I recently had to have my computer disinfected, which was frustrating. My firewall is up, I keep my antivirus up to date, I’m cautious about opening e-mail and don’t click indiscriminately on links. But something got through.
A new report from Lastline, a security company that focuses on advanced malware, offers some insight into a new technique used by black hat writers to escape detection by having their code do busywork in a security sandbox until it is allowed out.
It should be noted that Lastline has a dog in this fight and is offering a solution to counter this new threat. But the information is still interesting.
A sandbox is a virtual environment with its own guest operating system where intercepted incoming code can be observed. If it acts maliciously or suspiciously, it can be tossed out. Observing behavior of code in a sandbox should detect and block malware regardless of whether the code or the vulnerability it exploits is already known.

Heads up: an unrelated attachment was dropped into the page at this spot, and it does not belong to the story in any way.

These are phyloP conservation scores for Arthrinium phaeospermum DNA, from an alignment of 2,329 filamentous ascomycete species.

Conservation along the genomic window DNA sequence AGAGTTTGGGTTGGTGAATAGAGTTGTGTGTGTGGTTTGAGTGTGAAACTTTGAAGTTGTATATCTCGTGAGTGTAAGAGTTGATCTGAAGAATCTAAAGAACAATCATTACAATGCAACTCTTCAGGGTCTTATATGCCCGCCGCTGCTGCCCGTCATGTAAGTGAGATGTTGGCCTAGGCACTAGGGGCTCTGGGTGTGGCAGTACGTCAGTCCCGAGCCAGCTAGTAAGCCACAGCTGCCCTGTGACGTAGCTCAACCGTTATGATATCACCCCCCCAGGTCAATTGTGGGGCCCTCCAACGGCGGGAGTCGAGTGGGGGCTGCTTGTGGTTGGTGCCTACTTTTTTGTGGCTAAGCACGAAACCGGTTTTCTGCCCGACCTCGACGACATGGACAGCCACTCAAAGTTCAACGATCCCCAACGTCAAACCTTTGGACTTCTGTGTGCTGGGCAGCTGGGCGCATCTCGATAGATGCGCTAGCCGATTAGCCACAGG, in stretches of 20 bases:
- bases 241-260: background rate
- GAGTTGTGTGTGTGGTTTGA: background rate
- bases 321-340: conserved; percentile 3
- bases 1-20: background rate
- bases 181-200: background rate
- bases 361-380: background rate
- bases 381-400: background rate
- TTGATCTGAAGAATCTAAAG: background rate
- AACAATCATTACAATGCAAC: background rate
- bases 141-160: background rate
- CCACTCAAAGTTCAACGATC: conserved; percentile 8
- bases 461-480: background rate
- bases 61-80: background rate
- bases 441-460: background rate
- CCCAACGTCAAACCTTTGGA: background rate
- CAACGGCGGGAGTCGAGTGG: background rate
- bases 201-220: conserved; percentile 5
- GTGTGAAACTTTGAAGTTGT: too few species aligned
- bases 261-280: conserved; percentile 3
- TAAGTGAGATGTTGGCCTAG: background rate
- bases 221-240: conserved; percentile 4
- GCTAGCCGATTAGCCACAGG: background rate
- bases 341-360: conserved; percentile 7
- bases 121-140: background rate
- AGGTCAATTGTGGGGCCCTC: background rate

The challenge for attackers, then, is to outwit the sandbox. They do that with environmental checking; malware might check for the presence of a virtual machine or it might query well-known registry keys or files that indicate a sandbox. Other malware authors instruct their malware to sleep for a while, waiting for the sandbox to time out.
Security vendors have countered by looking for behavior such as queries for registry keys and by forcing sleeping code to wake up.
The latest trick by malware writers is what Lastline calls stalling code. It delays the execution of a malicious code inside a sandbox and instead performs a computation that appears legitimate. Sort of like an intruder avoiding notice by carrying a clipboard through an office. Once the sandbox has timed out, the evasive malware is free to execute.
This is not the ultimate malware; evasive techniques can be countered by better sandboxes. Also, these techniques are no good if the vulnerabilities being exploited have been patched or if the signature of the code is known. Although signature-based detection has been shown to be an inadequate defense by itself, it still works well when it works. (We’ll look later at why it doesn’t always work.)